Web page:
Reading time: 3 minutes

Schools are centres of learning. What a student learns at school, remains with them throughout their lifetime. Schools, like home, are places that have a powerful impact on every person, ultimately shaping their actions and thoughts for life.

They become even more special for children with behavioural problems. The school’s environment and atmosphere shape students’ behaviour, shaping it for better or worse. To teach effectively and deliver personalised learning, every teacher needs to understand each student’s behaviour.

What is behaviour?

Behaviour can be defined as the way a person acts or carries themselves, particularly towards others. It takes place frequently as a reaction to a certain circumstance or event or situations. Behaviour defers from person to person as each person behaves in a certain way when faced with any event or circumstance.

Psychologists believe that there are two most common reasons why behaviour takes place. These are: behaviour has a purpose and is a means of communication, and behaviour can be used to fulfil demands or desires.

What main behaviour problems arise with children in school?

Understanding a student’s conduct can be challenging, particularly when there are learning and thinking differences at work. Most often, a student’s behaviour may indicate that they lack the ability to communicate their needs to you. Students occasionally might not even be aware of what they require.

A child’s first few years of existence are wrought with both physical and emotional changes. Children frequently act out because they are less able to manage complicated emotions like irritation, disappointment, sadness, or failure.

Moreover, the school environment and the student’s home environment have a big hand in how a student behaves. Some of the most common behavioural problems that may arise in children at school are:

Learning disorder: this disorder affects a student’s ability to retain information, ability to read, write or speak, etc.
Anxiety or depression: the feeling of insecurity or of not being good enough leads to constant mental pressure that can take the shape
of anxiety or depression.
Attention deficit hyperactivity disorder (ADHD): is characterised by the need for constant attention and activity.
Eating disorders: fairly common disorders that may stem from bullying or negative feedback from peers, etc. This affects a student’s ability to eat food or certain food.
Bipolar disorder: characterised by constant mood swings, where the student’s behaviour can change drastically in a short duration.
Lack of attention span: resulting from too many distractions or negative thoughts, where a student is unable to focus in class or school activities.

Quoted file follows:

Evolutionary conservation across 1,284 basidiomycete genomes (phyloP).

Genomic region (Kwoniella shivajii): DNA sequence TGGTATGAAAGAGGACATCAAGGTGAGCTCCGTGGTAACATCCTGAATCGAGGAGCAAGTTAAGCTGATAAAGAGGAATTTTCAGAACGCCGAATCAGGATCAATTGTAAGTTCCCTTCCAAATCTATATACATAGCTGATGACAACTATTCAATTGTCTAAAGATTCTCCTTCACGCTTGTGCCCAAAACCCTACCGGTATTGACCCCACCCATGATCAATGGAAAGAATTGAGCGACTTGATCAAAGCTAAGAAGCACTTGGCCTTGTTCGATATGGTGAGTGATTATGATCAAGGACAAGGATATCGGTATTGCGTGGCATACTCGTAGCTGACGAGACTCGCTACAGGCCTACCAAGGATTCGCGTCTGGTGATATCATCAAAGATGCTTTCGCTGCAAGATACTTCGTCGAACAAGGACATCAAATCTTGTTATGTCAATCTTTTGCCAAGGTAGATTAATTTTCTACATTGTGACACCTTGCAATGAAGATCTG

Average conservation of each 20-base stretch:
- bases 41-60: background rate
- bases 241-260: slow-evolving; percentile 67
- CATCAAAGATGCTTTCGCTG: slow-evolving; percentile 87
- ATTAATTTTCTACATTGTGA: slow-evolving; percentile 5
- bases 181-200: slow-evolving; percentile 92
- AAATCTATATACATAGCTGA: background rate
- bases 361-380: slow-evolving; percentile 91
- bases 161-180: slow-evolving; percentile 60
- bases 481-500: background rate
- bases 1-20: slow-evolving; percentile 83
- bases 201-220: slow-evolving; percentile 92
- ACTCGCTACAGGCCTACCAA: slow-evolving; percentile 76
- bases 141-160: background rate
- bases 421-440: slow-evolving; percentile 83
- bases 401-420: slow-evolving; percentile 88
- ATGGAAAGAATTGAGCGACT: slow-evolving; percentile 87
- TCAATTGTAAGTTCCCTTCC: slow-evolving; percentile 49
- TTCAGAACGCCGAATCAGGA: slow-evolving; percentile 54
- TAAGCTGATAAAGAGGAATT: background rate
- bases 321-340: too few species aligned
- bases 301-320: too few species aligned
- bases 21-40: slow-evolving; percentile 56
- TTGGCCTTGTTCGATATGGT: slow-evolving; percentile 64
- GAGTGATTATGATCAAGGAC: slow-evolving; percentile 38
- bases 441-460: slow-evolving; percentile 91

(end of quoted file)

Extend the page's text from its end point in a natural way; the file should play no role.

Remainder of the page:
Oppositional defiant disorder (ODD): Angry outbursts which are typically directed at authority figures due to low self-esteem or low frustration threshold, etc.
Conduct disorder: continuous acts of cruelty towards people or animals, which may also involve physical assault or criminal behaviour.

Teachers’ impact on students’ behaviour

A student usually spends more time at school, than the time spent at home. Since a student spends more time around teachers, it is of crucial importance that teachers understand a child’s behavioural patterns and help change them for the better. Some common techniques teachers can use are:

Teachers need to understand that behaviour is learned, therefore can be unlearned. They need to set examples of ideal behaviour, and praise and reward good behaviour.

Teachers need to respond to the student in a neutral, professional tone of speech. Even when stuck in the middle of a difficult circumstance, speaking gently will help students calm down and re-evaluate their own behaviour.

Prevent distractions or triggers: often a student’s behaviour is the direct result of his or her environment. Preventing such triggers or distractions can prevent disruptive behaviour and de-escalate situations.

Providing moral support: students often react in a disruptive manner due to a lack of moral support. Providing moral support and encouragement can resolve a lot of behavioural problems in students.

Regular parent-teacher meetings: keeping in touch with the parents and regular one-on-one meetings can help a teacher to figure out a student’s behavioural patterns and triggers. This way, both teachers and parents can figure out a way to resolve such behaviours in the future.

Moreover, actions such as creating an individual behaviour support plan that methodically tackles the problematic behaviours, removing the student or removing the other students from the situation, infusing communication into each person’s behaviour assistance strategy, developing relationships between students and peers by doing different activities, it can help resolve children behavioural problems.

An online alternative provision solution?

We realise that not every student can be adequately supported with their behaviour so may need alternatives to help continue their education.

Have you considered using an online alternative provision, such as EDClass, to help support students with their behaviour? Book a free online demonstration of the platform by clicking on the image below or here.

Alternatively, call the EDClass team on 01909 568 338 or email and one of our expert team will be happy to assist you. 

EDClass free demo page